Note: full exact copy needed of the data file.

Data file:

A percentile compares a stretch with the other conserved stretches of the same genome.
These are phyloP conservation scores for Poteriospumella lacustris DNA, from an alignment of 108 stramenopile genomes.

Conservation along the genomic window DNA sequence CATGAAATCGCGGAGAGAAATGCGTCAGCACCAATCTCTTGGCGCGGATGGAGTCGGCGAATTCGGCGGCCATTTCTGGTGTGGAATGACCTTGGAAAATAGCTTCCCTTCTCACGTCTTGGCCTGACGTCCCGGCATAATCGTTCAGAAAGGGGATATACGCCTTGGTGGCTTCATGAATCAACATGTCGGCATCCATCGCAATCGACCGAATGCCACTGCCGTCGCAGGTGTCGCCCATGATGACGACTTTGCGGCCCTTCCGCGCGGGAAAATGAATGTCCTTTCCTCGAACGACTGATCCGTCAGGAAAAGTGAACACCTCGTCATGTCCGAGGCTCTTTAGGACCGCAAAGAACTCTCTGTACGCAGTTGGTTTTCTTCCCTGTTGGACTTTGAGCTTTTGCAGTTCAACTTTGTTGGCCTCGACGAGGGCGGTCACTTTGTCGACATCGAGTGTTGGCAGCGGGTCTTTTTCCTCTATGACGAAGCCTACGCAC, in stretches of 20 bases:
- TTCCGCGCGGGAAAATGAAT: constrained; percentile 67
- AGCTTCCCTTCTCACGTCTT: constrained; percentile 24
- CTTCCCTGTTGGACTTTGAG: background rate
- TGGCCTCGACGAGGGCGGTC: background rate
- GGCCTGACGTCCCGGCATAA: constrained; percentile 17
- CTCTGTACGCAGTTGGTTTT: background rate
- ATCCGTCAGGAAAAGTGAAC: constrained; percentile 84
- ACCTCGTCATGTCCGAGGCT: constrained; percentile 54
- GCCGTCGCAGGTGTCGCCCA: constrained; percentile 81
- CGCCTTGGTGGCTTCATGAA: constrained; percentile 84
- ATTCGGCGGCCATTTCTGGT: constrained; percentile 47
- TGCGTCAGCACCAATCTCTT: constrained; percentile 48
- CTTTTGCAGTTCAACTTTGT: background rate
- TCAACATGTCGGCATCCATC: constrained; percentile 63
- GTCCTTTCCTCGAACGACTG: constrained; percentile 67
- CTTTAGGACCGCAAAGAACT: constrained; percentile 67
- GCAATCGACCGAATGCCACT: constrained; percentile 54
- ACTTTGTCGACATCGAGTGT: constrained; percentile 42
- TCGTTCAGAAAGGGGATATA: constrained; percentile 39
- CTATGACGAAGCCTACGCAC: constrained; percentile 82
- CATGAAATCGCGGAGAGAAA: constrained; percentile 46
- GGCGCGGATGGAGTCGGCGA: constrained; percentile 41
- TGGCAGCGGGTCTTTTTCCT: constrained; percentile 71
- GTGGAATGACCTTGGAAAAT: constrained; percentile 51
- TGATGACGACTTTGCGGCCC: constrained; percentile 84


A percentile compares a stretch with the other conserved stretches of the same genome.
These are phyloP conservation scores for Poteriospumella lacustris DNA, from an alignment of 108 stramenopile genomes.

Conservation along the genomic window DNA sequence CATGAAATCGCGGAGAGAAATGCGTCAGCACCAATCTCTTGGCGCGGATGGAGTCGGCGAATTCGGCGGCCATTTCTGGTGTGGAATGACCTTGGAAAATAGCTTCCCTTCTCACGTCTTGGCCTGACGTCCCGGCATAATCGTTCAGAAAGGGGATATACGCCTTGGTGGCTTCATGAATCAACATGTCGGCATCCATCGCAATCGACCGAATGCCACTGCCGTCGCAGGTGTCGCCCATGATGACGACTTTGCGGCCCTTCCGCGCGGGAAAATGAATGTCCTTTCCTCGAACGACTGATCCGTCAGGAAAAGTGAACACCTCGTCATGTCCGAGGCTCTTTAGGACCGCAAAGAACTCTCTGTACGCAGTTGGTTTTCTTCCCTGTTGGACTTTGAGCTTTTGCAGTTCAACTTTGTTGGCCTCGACGAGGGCGGTCACTTTGTCGACATCGAGTGTTGGCAGCGGGTCTTTTTCCTCTATGACGAAGCCTACGCAC, in stretches of 20 bases:
- TTCCGCGCGGGAAAATGAAT: constrained; percentile 67
- AGCTTCCCTTCTCACGTCTT: constrained; percentile 24
- CTTCCCTGTTGGACTTTGAG: background rate
- TGGCCTCGACGAGGGCGGTC: background rate
- GGCCTGACGTCCCGGCATAA: constrained; percentile 17
- CTCTGTACGCAGTTGGTTTT: background rate
- ATCCGTCAGGAAAAGTGAAC: constrained; percentile 84
- ACCTCGTCATGTCCGAGGCT: constrained; percentile 54
- GCCGTCGCAGGTGTCGCCCA: constrained; percentile 81
- CGCCTTGGTGGCTTCATGAA: constrained; percentile 84
- ATTCGGCGGCCATTTCTGGT: constrained; percentile 47
- TGCGTCAGCACCAATCTCTT: constrained; percentile 48
- CTTTTGCAGTTCAACTTTGT: background rate
- TCAACATGTCGGCATCCATC: constrained; percentile 63
- GTCCTTTCCTCGAACGACTG: constrained; percentile 67
- CTTTAGGACCGCAAAGAACT: constrained; percentile 67
- GCAATCGACCGAATGCCACT: constrained; percentile 54
- ACTTTGTCGACATCGAGTGT: constrained; percentile 42
- TCGTTCAGAAAGGGGATATA: constrained; percentile 39
- CTATGACGAAGCCTACGCAC: constrained; percentile 82
- CATGAAATCGCGGAGAGAAA: constrained; percentile 46
- GGCGCGGATGGAGTCGGCGA: constrained; percentile 41
- TGGCAGCGGGTCTTTTTCCT: constrained; percentile 71
- GTGGAATGACCTTGGAAAAT: constrained; percentile 51
- TGATGACGACTTTGCGGCCC: constrained; percentile 84